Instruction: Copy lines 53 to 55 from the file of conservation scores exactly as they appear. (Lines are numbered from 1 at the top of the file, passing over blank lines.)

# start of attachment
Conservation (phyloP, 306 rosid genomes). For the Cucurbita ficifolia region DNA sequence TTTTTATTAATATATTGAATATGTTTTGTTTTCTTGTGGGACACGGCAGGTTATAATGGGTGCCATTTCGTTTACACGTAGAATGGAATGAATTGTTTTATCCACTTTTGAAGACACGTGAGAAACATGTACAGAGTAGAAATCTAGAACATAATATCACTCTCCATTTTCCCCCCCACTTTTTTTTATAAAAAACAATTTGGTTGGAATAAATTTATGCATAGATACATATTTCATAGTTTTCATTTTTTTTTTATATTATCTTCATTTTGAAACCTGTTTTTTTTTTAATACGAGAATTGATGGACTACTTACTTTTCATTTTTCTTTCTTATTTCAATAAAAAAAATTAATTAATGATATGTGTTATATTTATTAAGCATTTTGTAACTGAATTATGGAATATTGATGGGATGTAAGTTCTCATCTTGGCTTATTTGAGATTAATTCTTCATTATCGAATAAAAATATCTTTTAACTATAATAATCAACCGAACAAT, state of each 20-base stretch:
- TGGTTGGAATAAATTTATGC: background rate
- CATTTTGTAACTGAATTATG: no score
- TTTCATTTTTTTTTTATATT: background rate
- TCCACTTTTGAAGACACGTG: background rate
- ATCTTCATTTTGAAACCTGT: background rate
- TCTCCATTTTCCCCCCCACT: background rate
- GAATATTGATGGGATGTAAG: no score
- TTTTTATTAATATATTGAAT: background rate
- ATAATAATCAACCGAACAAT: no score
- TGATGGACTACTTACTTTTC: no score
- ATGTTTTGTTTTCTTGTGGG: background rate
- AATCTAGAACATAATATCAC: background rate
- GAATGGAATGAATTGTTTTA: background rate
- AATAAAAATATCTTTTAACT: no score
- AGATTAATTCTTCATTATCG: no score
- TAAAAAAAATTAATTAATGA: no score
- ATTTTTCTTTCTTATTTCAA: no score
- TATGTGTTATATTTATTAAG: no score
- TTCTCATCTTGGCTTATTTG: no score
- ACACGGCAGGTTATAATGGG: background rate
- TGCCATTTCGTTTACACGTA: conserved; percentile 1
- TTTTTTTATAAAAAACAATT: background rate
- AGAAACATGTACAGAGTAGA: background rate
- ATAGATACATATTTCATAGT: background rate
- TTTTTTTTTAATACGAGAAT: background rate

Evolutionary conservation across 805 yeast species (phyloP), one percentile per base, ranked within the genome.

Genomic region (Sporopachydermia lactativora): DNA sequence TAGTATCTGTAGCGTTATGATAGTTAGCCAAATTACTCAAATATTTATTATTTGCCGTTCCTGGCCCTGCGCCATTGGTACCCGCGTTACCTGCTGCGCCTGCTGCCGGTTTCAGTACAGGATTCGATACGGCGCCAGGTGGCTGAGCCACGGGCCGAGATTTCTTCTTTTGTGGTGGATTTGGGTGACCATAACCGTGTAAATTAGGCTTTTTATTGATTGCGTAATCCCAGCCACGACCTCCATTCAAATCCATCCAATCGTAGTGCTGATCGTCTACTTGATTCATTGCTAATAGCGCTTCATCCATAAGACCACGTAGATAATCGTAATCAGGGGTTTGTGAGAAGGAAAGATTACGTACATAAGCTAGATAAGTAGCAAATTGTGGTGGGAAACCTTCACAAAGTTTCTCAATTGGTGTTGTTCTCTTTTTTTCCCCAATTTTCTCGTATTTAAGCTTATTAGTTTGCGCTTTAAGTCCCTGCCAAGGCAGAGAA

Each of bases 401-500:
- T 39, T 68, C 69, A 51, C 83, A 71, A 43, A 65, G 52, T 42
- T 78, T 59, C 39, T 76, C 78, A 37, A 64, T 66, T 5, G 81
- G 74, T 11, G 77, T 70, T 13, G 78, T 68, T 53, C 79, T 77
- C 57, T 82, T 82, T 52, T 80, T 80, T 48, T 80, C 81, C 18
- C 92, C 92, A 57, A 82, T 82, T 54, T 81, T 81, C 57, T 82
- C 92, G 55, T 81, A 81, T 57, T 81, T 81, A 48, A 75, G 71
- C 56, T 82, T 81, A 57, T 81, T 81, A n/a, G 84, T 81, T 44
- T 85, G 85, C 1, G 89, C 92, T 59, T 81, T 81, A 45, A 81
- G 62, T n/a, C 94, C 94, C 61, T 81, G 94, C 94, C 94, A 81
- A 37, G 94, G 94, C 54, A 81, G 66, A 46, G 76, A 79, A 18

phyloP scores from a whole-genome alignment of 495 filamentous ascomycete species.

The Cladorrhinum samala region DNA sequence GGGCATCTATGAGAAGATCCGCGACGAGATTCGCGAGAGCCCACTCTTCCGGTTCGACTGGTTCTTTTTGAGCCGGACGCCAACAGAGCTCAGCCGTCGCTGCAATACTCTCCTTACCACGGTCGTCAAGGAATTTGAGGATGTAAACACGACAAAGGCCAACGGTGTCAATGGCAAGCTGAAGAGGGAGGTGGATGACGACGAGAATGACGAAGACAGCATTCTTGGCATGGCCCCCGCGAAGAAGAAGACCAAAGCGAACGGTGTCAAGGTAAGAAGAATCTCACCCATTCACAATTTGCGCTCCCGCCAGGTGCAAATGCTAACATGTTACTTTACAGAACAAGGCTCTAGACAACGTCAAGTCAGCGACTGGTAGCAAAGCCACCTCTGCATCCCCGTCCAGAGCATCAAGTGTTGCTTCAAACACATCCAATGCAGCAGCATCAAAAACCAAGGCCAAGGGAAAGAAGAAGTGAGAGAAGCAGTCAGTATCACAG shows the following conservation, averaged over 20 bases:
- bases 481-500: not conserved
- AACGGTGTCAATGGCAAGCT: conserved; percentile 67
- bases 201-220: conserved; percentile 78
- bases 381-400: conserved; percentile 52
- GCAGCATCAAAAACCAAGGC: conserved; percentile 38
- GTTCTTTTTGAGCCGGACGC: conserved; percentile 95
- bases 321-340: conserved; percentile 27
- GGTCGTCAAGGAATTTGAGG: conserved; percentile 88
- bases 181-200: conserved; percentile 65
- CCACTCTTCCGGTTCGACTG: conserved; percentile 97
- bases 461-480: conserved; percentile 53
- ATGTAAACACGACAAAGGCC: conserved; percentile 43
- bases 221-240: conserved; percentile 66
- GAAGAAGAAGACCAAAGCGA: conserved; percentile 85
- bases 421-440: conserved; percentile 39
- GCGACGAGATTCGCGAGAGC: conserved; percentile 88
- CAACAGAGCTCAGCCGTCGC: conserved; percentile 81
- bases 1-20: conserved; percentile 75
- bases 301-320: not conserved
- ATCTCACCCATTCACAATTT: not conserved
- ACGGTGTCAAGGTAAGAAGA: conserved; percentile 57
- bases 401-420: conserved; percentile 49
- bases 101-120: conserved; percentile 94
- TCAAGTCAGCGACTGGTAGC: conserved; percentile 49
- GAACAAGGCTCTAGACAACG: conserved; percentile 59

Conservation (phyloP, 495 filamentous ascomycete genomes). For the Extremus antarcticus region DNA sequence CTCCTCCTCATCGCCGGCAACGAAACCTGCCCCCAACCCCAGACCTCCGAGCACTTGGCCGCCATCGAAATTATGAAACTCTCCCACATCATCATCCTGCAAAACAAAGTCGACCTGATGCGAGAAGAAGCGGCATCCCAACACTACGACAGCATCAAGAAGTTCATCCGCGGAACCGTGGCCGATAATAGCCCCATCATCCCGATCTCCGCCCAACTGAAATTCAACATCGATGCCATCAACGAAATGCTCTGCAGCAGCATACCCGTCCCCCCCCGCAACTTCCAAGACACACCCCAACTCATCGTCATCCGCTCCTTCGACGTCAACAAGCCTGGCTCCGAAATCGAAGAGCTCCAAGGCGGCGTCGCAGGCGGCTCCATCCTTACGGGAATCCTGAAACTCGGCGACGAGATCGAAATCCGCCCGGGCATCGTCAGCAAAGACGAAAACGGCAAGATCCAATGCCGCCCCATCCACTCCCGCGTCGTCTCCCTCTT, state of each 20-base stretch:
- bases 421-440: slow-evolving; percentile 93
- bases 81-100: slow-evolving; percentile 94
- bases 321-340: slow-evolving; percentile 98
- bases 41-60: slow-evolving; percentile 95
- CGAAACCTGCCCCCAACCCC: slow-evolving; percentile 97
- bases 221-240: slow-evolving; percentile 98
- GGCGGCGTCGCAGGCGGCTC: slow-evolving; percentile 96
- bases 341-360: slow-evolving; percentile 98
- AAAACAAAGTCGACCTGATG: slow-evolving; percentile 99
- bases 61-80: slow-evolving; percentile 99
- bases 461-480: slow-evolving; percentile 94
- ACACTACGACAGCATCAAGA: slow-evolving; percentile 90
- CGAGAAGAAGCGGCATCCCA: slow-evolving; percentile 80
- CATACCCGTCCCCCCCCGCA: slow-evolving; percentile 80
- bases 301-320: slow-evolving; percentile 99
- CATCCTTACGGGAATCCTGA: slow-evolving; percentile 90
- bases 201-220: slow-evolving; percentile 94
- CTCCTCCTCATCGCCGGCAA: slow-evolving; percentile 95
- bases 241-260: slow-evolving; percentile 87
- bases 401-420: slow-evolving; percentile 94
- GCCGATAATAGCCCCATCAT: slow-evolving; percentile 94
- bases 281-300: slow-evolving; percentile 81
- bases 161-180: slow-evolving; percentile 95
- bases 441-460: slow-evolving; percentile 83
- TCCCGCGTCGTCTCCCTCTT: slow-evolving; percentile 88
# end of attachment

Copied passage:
- ATGTAAACACGACAAAGGCC: conserved; percentile 43
- bases 221-240: conserved; percentile 66
- GAAGAAGAAGACCAAAGCGA: conserved; percentile 85